• Make sure they are independent rather then tied to a particular bank or provider

Hopefully, this has eased the racing heart and given you a little more clarity when thinking about financial planning. While this blog gives you a broad overview of the basics of financial planning, it is not meant to provide advice on individual requirements for which you should speak to a financial adviser.

About the author – Gemma Stanbridge:

Gemma has been advising a broad range of loyal clients, including professionals, entrepreneurs and retirees, for almost a decade. She prides herself on the long-term relationships she has built over the years, which allows her to help clients meet their financial goals throughout the different stages of their lives.

While Gemma provides a range of financial services to help clients grow their wealth and assets, she specialises in retirement planning and inheritance tax. Most people do little or no planning in this regard. Recognising this, particularly for inheritance tax, Gemma heads up a team at Westminster Wealth Management that focuses specifically on this area of financial planning. Clients are able to plan for retirement and mitigate inheritance tax liability in a controlled, flexible and effective way while maintaining their quality of life.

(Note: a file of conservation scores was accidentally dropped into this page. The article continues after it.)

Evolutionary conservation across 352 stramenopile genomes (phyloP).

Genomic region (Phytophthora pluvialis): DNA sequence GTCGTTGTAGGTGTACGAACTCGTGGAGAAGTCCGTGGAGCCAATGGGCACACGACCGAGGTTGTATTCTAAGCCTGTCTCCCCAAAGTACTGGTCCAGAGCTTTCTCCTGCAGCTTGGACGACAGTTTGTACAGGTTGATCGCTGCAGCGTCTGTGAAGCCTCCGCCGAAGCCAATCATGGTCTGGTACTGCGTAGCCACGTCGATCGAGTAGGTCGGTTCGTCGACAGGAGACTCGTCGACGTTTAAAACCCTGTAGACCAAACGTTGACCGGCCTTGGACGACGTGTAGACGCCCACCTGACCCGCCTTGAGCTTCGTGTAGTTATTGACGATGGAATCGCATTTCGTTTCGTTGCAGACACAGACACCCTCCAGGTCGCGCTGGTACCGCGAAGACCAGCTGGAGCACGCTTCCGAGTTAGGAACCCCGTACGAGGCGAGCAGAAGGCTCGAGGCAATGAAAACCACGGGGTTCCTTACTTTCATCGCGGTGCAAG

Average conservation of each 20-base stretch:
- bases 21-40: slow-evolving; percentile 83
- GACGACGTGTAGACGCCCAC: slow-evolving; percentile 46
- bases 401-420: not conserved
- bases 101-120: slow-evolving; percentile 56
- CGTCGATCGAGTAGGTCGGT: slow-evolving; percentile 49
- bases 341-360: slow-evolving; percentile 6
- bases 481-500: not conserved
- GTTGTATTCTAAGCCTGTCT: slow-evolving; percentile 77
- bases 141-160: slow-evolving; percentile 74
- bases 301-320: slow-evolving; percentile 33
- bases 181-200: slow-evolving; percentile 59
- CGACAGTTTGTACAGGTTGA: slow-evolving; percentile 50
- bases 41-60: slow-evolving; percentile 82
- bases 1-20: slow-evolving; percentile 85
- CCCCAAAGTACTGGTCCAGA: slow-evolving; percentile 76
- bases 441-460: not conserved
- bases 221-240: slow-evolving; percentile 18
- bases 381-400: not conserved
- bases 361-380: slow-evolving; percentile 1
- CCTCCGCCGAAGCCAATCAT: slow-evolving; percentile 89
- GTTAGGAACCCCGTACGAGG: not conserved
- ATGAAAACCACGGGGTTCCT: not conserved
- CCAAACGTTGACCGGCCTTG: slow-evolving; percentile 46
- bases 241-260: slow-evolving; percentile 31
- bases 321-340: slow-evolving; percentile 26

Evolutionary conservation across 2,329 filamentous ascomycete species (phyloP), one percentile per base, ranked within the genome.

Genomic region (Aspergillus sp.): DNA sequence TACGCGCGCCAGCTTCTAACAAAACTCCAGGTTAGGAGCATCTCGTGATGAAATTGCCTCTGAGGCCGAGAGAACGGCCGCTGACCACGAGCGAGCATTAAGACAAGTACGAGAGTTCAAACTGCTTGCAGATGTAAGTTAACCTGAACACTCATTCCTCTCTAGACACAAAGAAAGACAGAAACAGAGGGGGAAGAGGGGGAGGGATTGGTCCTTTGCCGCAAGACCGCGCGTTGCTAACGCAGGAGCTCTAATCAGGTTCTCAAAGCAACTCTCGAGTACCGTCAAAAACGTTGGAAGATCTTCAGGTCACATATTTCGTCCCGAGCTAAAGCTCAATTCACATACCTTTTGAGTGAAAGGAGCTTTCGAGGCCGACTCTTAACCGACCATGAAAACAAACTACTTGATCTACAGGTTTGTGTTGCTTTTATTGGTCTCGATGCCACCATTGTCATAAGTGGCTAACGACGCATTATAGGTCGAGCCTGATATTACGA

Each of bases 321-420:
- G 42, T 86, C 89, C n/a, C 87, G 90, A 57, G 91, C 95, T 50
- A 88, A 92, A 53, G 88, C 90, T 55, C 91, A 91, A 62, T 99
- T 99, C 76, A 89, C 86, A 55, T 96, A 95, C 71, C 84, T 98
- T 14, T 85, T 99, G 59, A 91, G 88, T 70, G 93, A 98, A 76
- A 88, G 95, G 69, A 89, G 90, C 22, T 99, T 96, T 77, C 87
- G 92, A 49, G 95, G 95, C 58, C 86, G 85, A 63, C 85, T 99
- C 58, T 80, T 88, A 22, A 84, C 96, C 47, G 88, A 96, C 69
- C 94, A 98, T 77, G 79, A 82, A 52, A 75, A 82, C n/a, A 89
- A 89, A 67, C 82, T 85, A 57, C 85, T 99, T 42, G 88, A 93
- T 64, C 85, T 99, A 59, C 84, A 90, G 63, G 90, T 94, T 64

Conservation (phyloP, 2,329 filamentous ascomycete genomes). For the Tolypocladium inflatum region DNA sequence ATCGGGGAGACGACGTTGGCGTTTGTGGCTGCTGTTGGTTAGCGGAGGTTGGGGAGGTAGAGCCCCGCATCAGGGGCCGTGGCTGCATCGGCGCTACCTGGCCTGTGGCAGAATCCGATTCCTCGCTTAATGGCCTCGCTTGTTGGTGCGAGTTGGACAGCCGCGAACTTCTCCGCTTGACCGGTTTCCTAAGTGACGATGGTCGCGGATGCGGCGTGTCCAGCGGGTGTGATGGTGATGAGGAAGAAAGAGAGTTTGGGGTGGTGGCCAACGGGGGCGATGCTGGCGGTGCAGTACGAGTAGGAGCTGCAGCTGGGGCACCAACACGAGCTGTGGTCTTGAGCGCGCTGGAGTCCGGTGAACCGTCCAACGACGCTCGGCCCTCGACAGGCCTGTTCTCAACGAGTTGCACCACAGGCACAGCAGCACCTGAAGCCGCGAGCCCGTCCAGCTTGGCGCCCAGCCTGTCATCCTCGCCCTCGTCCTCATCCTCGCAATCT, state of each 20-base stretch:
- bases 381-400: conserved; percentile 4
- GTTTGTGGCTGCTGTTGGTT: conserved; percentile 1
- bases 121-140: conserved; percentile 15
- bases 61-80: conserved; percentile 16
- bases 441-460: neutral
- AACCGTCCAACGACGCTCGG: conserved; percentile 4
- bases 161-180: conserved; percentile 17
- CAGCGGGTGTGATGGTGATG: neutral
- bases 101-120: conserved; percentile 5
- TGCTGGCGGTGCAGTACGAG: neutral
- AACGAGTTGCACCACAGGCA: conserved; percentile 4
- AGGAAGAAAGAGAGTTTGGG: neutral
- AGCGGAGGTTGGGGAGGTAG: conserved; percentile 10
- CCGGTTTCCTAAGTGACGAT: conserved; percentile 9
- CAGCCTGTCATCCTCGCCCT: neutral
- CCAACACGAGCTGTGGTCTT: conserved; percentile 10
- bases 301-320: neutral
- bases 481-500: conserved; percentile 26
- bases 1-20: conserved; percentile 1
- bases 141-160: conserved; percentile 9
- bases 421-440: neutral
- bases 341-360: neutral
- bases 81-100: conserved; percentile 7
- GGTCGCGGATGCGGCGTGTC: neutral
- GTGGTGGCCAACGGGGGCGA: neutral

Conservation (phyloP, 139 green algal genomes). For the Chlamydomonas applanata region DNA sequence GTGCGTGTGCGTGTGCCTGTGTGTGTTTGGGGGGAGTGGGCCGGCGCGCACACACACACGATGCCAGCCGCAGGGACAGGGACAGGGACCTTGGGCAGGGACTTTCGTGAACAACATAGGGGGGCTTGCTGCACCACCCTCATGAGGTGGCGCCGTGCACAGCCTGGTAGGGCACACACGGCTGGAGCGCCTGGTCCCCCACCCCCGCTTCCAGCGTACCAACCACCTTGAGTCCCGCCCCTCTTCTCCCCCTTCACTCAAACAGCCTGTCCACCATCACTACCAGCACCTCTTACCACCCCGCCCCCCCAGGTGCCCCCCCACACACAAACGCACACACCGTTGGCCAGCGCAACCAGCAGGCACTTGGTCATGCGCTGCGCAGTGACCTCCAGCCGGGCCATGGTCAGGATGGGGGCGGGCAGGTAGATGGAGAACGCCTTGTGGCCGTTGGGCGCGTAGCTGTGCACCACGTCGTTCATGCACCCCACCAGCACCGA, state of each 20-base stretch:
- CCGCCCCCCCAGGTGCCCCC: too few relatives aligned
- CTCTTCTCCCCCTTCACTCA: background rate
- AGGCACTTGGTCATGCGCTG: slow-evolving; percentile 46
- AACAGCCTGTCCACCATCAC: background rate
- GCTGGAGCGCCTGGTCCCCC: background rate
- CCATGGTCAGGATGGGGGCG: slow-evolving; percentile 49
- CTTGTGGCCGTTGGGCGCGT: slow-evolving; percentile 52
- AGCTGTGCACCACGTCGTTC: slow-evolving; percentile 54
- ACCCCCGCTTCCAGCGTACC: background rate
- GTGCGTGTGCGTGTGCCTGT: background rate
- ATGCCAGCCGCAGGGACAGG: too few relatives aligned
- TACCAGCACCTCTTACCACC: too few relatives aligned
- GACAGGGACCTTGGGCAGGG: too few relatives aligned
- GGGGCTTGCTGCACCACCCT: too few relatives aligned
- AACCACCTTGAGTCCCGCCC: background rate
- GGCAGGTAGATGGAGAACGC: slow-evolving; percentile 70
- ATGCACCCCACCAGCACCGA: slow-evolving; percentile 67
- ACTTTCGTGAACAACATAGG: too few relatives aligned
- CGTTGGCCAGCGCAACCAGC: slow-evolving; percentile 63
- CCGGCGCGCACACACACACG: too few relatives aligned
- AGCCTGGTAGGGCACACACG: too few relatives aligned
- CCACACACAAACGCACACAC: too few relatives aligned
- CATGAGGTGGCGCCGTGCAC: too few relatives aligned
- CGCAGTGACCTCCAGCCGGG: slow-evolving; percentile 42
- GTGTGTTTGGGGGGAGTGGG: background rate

At the same time, Gemma is increasingly sought after by international clients for advice on financial planning and pensions. This includes:

  • Advising UK citizens with US connections and/or legacy assets.
  • Advising current UK residents with US tax reporting requirements.
  • Repatriation of pension assets, in particular for clients returning to Australia and New Zealand.

Gemma is a fellow of the Personal Finance Society, the highest qualification a financial adviser can hold, and an affiliate of the Society of Trust and Estate Practitioners. In 2015, she received WATC’s Rising Star award for Investment Manager of the Year. This recognises individuals who are seen as having the potential to become a future leader in their industry and who strive for results.

Prior to joining Westminster Wealth Management, Gemma worked for an NGO in Cameroon. She is a keen sports woman and participates in a multitude of sports including water-skiing, open water swimming, triathlons, tennis, horse-riding and wind-surfing. She is currently training for her third half iron-man and would like one day to trek to the North Pole.